'The Bluest State,' Part II
Putting aside the minor controversy* over Jon Keller's new book, here's my mini-review of 'The Bluest State.'
As noted earlier
, I didn't like the book nearly as much as Reader No. 1. But I still liked it and recommend it.
Here are some of my "don't like" thoughts (a few of which correspond roughly with Reader No. 1's two "opportunities for improvement"):
-- The book's often bombastic attack on liberalism might play well with Red State types eager to confirm their worst nightmares about Massachusetts being overrun by aging hippies, tweed-clad academics and finger-wagging moralists. But the book's blunderbuss approach is ultimately offputting to anyone who knows that Massachusetts' politics are far more complex and devious than the standard left-right-paradigm analysis.
-- The book doesn't adequately explain how and why Massachusetts became the Bluest State. The 'progressive' side is thoroughly covered in the book. The 'hack' part isn't. As Reader No. 1 noted: "It's the Hack-Progressive Alliance that makes it impossible to untie or even cut the Gordian knots of high taxes/ expensive programs / mediocre performance of Mass public institutions." The hacks, whose old-fashioned ethnic and patronage politics can be traced back to the New Deal, and progressives, whose more elitist suburbanite liberalism can be traced back to the '60s, may fight now and then. But by and large, the two sides play off each other and would never risk a rupture that would weaken their joint hold on power.
-- The book's heavy emphasis on the 'boomer' generation caught me off guard. As Reader No. 1 (once again) put it: "The appellation 'boomer' applied to almost everything bad in Massachusetts politics over the last 25 years feels right but is insufficient to explain why changes for the better alternate between fleeting and impossible." ... It's insufficient because it doesn't explain the existence of non-boomers like Ted Kennedy and Michael Dukakis. It doesn't explain the non-boomer-style roles of Tom McGee, George Keverian, Tom Finneran, Sal DiMasi, William Bulger, Charles Flaherty, Robert Travaglini etc. etc. etc. etc., in maintaining a permanent bureaucracy and gerrymandered legislative and Congressional districts that thwart any and all attempts at genuine reform.
With all that said, I still liked the book. Here are a few reasons why:
-- Some of its chapters contain some of the most powerful statements about how the political establishment has sat back and literally watched blue-collar, middle-class and young residents move out of the state in droves due to high costs, high taxes and other factors that can't be tritely explained away by New England's weather. Massachusetts is slowly becoming a two-tiered state: one for the uber-upper-middleclass and the other for the poor in satellite neighborhoods and cities. Instead of asking "What's wrong with Kansas?", it might behoove liberal politicans to ask, "What's wrong with Massachusetts?" The answer has something to do with untying or cutting the Gordian knots that Reader No. 1 talked about.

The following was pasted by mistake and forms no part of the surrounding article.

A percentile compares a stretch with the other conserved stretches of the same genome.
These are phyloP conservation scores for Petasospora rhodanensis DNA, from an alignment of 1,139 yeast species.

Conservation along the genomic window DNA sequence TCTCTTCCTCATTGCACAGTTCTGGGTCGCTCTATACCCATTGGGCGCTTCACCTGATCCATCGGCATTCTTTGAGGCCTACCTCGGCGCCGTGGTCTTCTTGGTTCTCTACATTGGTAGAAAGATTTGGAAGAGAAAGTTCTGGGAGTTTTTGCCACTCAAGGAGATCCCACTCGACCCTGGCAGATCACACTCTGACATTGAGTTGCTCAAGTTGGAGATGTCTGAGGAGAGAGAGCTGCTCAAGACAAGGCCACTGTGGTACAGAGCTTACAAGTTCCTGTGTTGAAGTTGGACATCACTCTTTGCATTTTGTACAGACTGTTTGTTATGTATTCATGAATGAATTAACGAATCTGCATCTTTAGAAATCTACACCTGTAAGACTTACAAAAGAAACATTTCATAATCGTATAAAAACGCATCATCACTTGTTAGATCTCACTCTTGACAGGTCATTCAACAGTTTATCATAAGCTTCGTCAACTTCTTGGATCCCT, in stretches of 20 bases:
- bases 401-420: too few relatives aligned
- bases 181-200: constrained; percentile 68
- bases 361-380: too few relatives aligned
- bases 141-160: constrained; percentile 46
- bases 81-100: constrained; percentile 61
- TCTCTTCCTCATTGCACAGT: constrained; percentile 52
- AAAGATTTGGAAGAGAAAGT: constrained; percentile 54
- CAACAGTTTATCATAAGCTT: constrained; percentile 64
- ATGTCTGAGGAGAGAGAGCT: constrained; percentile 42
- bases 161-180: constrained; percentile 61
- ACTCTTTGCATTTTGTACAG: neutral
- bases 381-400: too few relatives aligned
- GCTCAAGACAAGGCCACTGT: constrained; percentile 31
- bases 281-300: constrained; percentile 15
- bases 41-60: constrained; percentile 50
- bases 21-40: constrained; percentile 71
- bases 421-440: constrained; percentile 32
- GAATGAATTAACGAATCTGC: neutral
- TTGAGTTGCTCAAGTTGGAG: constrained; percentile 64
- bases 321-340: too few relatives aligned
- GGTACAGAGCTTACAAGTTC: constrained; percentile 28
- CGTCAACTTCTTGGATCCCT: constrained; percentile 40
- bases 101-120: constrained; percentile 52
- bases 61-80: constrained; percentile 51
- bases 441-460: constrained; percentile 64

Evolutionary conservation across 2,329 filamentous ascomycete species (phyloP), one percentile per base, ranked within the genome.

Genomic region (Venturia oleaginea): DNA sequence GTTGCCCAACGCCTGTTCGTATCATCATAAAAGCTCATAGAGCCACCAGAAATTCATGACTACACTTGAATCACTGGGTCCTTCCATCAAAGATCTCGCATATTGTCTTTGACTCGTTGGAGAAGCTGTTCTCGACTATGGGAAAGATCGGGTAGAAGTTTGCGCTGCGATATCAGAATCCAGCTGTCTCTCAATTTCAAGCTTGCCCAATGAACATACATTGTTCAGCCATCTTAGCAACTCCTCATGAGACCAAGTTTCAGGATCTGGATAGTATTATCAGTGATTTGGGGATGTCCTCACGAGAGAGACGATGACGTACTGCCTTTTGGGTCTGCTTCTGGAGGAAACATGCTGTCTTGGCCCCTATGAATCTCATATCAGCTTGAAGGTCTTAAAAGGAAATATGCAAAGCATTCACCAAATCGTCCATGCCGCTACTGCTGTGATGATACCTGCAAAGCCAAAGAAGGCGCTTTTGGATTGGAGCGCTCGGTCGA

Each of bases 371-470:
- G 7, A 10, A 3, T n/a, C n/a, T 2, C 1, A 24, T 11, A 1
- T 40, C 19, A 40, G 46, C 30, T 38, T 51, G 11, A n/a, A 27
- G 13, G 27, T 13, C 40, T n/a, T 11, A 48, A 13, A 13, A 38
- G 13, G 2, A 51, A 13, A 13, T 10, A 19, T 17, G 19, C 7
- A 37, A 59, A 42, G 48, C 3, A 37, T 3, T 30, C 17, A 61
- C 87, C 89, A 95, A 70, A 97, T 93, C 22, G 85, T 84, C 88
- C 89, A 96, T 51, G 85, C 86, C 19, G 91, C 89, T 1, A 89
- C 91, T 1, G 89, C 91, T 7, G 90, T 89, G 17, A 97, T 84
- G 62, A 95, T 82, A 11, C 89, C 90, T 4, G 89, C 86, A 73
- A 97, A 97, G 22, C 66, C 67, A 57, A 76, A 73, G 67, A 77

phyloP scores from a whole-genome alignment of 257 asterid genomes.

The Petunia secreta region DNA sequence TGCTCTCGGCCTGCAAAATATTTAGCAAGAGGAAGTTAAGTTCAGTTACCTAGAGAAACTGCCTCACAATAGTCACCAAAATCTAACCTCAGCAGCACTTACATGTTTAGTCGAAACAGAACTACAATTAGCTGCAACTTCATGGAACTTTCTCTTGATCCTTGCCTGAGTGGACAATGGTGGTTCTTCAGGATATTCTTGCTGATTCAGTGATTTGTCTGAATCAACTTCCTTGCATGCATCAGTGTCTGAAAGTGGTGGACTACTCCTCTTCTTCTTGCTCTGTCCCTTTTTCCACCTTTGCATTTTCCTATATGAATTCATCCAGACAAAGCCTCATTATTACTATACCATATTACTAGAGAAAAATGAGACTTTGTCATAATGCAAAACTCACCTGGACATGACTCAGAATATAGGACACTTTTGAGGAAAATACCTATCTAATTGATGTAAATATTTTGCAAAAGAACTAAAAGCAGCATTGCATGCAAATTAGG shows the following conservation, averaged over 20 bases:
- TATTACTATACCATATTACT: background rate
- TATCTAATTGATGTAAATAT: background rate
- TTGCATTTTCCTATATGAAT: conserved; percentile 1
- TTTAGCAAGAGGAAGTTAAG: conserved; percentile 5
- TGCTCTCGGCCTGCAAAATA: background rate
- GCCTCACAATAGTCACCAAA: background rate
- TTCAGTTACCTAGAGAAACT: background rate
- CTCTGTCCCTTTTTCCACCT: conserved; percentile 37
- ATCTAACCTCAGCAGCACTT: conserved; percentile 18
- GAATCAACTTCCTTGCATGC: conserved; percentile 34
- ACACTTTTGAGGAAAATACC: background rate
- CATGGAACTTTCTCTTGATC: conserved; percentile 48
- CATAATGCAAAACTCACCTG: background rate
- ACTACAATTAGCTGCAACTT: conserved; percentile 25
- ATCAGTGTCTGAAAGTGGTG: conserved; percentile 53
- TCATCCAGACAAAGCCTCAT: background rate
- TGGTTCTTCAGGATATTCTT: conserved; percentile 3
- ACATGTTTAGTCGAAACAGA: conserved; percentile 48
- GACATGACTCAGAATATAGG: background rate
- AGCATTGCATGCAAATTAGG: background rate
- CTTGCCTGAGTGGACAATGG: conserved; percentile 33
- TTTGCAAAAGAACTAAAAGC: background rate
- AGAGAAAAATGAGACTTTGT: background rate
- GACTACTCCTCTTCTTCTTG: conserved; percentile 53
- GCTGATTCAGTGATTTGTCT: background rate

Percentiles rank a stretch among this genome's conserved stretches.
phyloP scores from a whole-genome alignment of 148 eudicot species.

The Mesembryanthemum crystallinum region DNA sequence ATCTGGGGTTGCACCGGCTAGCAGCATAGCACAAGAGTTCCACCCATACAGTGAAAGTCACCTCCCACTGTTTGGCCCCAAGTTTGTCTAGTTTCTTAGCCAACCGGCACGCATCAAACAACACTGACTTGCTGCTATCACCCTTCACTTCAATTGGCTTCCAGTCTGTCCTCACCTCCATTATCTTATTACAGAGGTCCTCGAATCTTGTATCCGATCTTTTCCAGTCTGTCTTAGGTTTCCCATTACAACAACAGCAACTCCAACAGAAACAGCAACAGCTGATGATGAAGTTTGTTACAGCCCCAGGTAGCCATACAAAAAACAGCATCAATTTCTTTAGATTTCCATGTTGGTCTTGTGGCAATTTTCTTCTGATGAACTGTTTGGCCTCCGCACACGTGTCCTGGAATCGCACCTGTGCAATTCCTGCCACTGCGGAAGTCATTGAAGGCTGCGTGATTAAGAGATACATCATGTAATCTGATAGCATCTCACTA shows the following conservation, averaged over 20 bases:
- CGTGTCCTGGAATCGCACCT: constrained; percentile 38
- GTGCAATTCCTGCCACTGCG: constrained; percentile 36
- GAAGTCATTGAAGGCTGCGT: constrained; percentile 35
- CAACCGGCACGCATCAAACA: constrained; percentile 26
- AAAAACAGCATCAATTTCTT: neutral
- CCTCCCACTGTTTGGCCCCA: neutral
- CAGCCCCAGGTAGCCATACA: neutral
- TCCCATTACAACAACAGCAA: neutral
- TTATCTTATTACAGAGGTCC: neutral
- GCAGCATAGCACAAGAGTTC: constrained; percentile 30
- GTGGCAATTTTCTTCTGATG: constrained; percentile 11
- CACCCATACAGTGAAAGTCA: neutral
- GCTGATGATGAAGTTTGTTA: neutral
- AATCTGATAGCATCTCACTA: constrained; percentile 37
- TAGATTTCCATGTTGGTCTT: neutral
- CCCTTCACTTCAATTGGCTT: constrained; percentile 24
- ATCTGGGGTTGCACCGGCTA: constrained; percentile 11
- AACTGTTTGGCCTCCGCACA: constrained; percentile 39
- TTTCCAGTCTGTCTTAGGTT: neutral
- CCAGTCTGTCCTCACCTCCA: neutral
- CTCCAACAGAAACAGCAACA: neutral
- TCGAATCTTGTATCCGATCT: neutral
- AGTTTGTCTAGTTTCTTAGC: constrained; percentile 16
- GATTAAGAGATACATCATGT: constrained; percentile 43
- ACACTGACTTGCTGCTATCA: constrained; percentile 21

-- Though I found Jon's emphasis on the 'boomer generation' surprising and at times annoying (only boomers like Jon could write so passionately about boomers), I still can't get the 'boomer' appellation out of mind. I now view national politics a little more through the boomer prism -- especially Hillary Clinton's Primary Colors candidacy that seems destined to deepen the culture-war divide in America. Barack Obama, though overrated, fascinates me precisely because he drops so many disgusted anti-boomer hints in his speeches. The endorsement of Obama by Deval Patrick, though it obviously had an ethnic-solidarity component to it, struck me as a rejection of politics-as-usual and an attempt to move the generational ball forward. As for Massachusetts' boomers, their preening sense of self-importance is highly annoying -- but they're only part of the problem, for the reasons explained above.
So the verdict on Jon's book: Thumbs up. With caveats.
* As for the recent controversy over Jon's book, I think it's now clear he should have put chapter notes at the end of his book. I'm sure he agrees and wishes he did. But I don't, for a second, question Jon's intent or integrity. I hope he writes more books like this that make people talk about and debate substanative issues facing Massachusetts.P.S.
-- I'd love to see Jon (or someone else) write a book that breaks down Massachusetts' politics via a series of essays. One of the chapters, as Reader No. 1 has suggested, could be about the recent Republican-governors phenomenon, i.e. how they tried to buck the system and/or became part it. Other suggestions: the Ed King-Mike Dukakis rivalry that laid bare the tensions within the Democratic party, aka the Hack-Progressive Alliance, and how those tensions still influence state politics; the Democratic Legislature and how it wields power (Billy, Tommy, Sal, Trav etc.); Deval and his relationship with the Democratic-controlled Legislature (an unfolding drama to be sure); the Republican-party meltdown and the rise of Independents; the permanent bureaucracy; Ted and JFK II: A Contrast in Power; regional breakdowns of state politics; the true outsiders of state politics (blacks, Hispanics and women, with a few notable exceptions), etc. etc.
The bottom line is Massachusetts' political culture is too complex to slap a simple overarching narrative on it. It needs to be deconstructed -- essay by essay, tribe by tribe, scoundrel by scoundrel.